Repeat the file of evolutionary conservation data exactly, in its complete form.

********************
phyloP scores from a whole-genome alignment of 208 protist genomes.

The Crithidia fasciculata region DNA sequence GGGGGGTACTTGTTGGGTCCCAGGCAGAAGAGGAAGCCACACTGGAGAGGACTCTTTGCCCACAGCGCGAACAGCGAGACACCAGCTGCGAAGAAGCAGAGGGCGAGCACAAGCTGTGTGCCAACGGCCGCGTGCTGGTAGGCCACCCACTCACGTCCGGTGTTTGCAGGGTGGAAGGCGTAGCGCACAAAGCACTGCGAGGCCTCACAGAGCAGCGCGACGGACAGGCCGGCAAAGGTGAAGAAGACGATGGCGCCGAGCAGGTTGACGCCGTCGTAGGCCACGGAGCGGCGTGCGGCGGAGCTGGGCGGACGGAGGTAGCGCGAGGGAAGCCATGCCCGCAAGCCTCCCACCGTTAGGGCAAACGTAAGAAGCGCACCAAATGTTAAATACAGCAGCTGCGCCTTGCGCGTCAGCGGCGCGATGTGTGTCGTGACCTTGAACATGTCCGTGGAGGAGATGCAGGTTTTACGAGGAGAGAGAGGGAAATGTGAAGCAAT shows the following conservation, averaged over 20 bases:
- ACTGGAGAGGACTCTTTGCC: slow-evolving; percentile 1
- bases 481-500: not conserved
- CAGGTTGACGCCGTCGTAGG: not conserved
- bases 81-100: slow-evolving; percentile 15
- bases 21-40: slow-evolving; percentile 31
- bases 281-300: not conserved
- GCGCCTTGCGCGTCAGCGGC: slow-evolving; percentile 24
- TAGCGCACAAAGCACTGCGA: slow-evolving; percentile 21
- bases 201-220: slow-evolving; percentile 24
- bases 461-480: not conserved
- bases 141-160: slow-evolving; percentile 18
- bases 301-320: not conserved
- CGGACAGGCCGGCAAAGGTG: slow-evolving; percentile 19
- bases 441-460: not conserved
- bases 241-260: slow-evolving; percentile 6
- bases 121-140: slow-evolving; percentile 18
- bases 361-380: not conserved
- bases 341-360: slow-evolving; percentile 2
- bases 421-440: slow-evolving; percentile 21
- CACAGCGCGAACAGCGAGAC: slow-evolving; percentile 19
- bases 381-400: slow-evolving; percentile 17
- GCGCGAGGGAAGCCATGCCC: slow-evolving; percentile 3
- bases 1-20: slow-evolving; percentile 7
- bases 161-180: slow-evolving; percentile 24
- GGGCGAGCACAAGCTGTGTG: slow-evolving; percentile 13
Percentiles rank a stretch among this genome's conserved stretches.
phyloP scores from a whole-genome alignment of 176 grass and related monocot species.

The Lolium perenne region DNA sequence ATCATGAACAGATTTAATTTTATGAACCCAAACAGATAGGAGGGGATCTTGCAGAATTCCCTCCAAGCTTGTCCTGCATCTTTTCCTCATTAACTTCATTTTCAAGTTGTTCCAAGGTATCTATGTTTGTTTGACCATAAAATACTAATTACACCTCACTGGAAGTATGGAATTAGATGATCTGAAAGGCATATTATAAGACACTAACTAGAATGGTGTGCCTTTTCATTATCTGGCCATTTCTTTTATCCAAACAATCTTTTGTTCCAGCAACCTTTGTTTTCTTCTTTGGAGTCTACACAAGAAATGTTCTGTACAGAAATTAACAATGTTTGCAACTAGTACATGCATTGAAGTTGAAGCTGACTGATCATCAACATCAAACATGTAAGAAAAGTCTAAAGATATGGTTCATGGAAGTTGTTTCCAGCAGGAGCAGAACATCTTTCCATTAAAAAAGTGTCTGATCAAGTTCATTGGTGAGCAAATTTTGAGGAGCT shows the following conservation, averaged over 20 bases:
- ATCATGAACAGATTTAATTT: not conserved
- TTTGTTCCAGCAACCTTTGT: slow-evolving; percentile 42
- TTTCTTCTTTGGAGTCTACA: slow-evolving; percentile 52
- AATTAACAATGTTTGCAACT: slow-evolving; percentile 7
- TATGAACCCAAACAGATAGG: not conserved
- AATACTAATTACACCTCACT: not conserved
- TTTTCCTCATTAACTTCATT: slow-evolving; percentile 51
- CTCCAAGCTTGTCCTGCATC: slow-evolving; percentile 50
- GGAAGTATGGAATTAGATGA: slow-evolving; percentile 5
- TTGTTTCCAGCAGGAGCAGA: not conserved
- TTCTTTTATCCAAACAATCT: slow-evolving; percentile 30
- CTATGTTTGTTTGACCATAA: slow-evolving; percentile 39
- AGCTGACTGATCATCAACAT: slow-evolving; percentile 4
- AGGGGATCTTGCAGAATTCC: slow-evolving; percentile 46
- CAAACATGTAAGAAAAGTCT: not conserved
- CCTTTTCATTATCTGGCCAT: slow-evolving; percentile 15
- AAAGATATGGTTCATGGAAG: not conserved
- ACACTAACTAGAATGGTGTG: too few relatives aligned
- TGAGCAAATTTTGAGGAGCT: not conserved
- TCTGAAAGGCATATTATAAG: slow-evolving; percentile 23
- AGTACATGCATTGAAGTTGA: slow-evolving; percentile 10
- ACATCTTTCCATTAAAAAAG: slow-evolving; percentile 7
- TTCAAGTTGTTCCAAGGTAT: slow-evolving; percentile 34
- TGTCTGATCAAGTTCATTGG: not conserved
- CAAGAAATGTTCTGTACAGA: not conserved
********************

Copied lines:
phyloP scores from a whole-genome alignment of 208 protist genomes.

The Crithidia fasciculata region DNA sequence GGGGGGTACTTGTTGGGTCCCAGGCAGAAGAGGAAGCCACACTGGAGAGGACTCTTTGCCCACAGCGCGAACAGCGAGACACCAGCTGCGAAGAAGCAGAGGGCGAGCACAAGCTGTGTGCCAACGGCCGCGTGCTGGTAGGCCACCCACTCACGTCCGGTGTTTGCAGGGTGGAAGGCGTAGCGCACAAAGCACTGCGAGGCCTCACAGAGCAGCGCGACGGACAGGCCGGCAAAGGTGAAGAAGACGATGGCGCCGAGCAGGTTGACGCCGTCGTAGGCCACGGAGCGGCGTGCGGCGGAGCTGGGCGGACGGAGGTAGCGCGAGGGAAGCCATGCCCGCAAGCCTCCCACCGTTAGGGCAAACGTAAGAAGCGCACCAAATGTTAAATACAGCAGCTGCGCCTTGCGCGTCAGCGGCGCGATGTGTGTCGTGACCTTGAACATGTCCGTGGAGGAGATGCAGGTTTTACGAGGAGAGAGAGGGAAATGTGAAGCAAT shows the following conservation, averaged over 20 bases:
- ACTGGAGAGGACTCTTTGCC: slow-evolving; percentile 1
- bases 481-500: not conserved
- CAGGTTGACGCCGTCGTAGG: not conserved
- bases 81-100: slow-evolving; percentile 15
- bases 21-40: slow-evolving; percentile 31
- bases 281-300: not conserved
- GCGCCTTGCGCGTCAGCGGC: slow-evolving; percentile 24
- TAGCGCACAAAGCACTGCGA: slow-evolving; percentile 21
- bases 201-220: slow-evolving; percentile 24
- bases 461-480: not conserved
- bases 141-160: slow-evolving; percentile 18
- bases 301-320: not conserved
- CGGACAGGCCGGCAAAGGTG: slow-evolving; percentile 19
- bases 441-460: not conserved
- bases 241-260: slow-evolving; percentile 6
- bases 121-140: slow-evolving; percentile 18
- bases 361-380: not conserved
- bases 341-360: slow-evolving; percentile 2
- bases 421-440: slow-evolving; percentile 21
- CACAGCGCGAACAGCGAGAC: slow-evolving; percentile 19
- bases 381-400: slow-evolving; percentile 17
- GCGCGAGGGAAGCCATGCCC: slow-evolving; percentile 3
- bases 1-20: slow-evolving; percentile 7
- bases 161-180: slow-evolving; percentile 24
- GGGCGAGCACAAGCTGTGTG: slow-evolving; percentile 13
Percentiles rank a stretch among this genome's conserved stretches.
phyloP scores from a whole-genome alignment of 176 grass and related monocot species.

The Lolium perenne region DNA sequence ATCATGAACAGATTTAATTTTATGAACCCAAACAGATAGGAGGGGATCTTGCAGAATTCCCTCCAAGCTTGTCCTGCATCTTTTCCTCATTAACTTCATTTTCAAGTTGTTCCAAGGTATCTATGTTTGTTTGACCATAAAATACTAATTACACCTCACTGGAAGTATGGAATTAGATGATCTGAAAGGCATATTATAAGACACTAACTAGAATGGTGTGCCTTTTCATTATCTGGCCATTTCTTTTATCCAAACAATCTTTTGTTCCAGCAACCTTTGTTTTCTTCTTTGGAGTCTACACAAGAAATGTTCTGTACAGAAATTAACAATGTTTGCAACTAGTACATGCATTGAAGTTGAAGCTGACTGATCATCAACATCAAACATGTAAGAAAAGTCTAAAGATATGGTTCATGGAAGTTGTTTCCAGCAGGAGCAGAACATCTTTCCATTAAAAAAGTGTCTGATCAAGTTCATTGGTGAGCAAATTTTGAGGAGCT shows the following conservation, averaged over 20 bases:
- ATCATGAACAGATTTAATTT: not conserved
- TTTGTTCCAGCAACCTTTGT: slow-evolving; percentile 42
- TTTCTTCTTTGGAGTCTACA: slow-evolving; percentile 52
- AATTAACAATGTTTGCAACT: slow-evolving; percentile 7
- TATGAACCCAAACAGATAGG: not conserved
- AATACTAATTACACCTCACT: not conserved
- TTTTCCTCATTAACTTCATT: slow-evolving; percentile 51
- CTCCAAGCTTGTCCTGCATC: slow-evolving; percentile 50
- GGAAGTATGGAATTAGATGA: slow-evolving; percentile 5
- TTGTTTCCAGCAGGAGCAGA: not conserved
- TTCTTTTATCCAAACAATCT: slow-evolving; percentile 30
- CTATGTTTGTTTGACCATAA: slow-evolving; percentile 39
- AGCTGACTGATCATCAACAT: slow-evolving; percentile 4
- AGGGGATCTTGCAGAATTCC: slow-evolving; percentile 46
- CAAACATGTAAGAAAAGTCT: not conserved
- CCTTTTCATTATCTGGCCAT: slow-evolving; percentile 15
- AAAGATATGGTTCATGGAAG: not conserved
- ACACTAACTAGAATGGTGTG: too few relatives aligned
- TGAGCAAATTTTGAGGAGCT: not conserved
- TCTGAAAGGCATATTATAAG: slow-evolving; percentile 23
- AGTACATGCATTGAAGTTGA: slow-evolving; percentile 10
- ACATCTTTCCATTAAAAAAG: slow-evolving; percentile 7
- TTCAAGTTGTTCCAAGGTAT: slow-evolving; percentile 34
- TGTCTGATCAAGTTCATTGG: not conserved
- CAAGAAATGTTCTGTACAGA: not conserved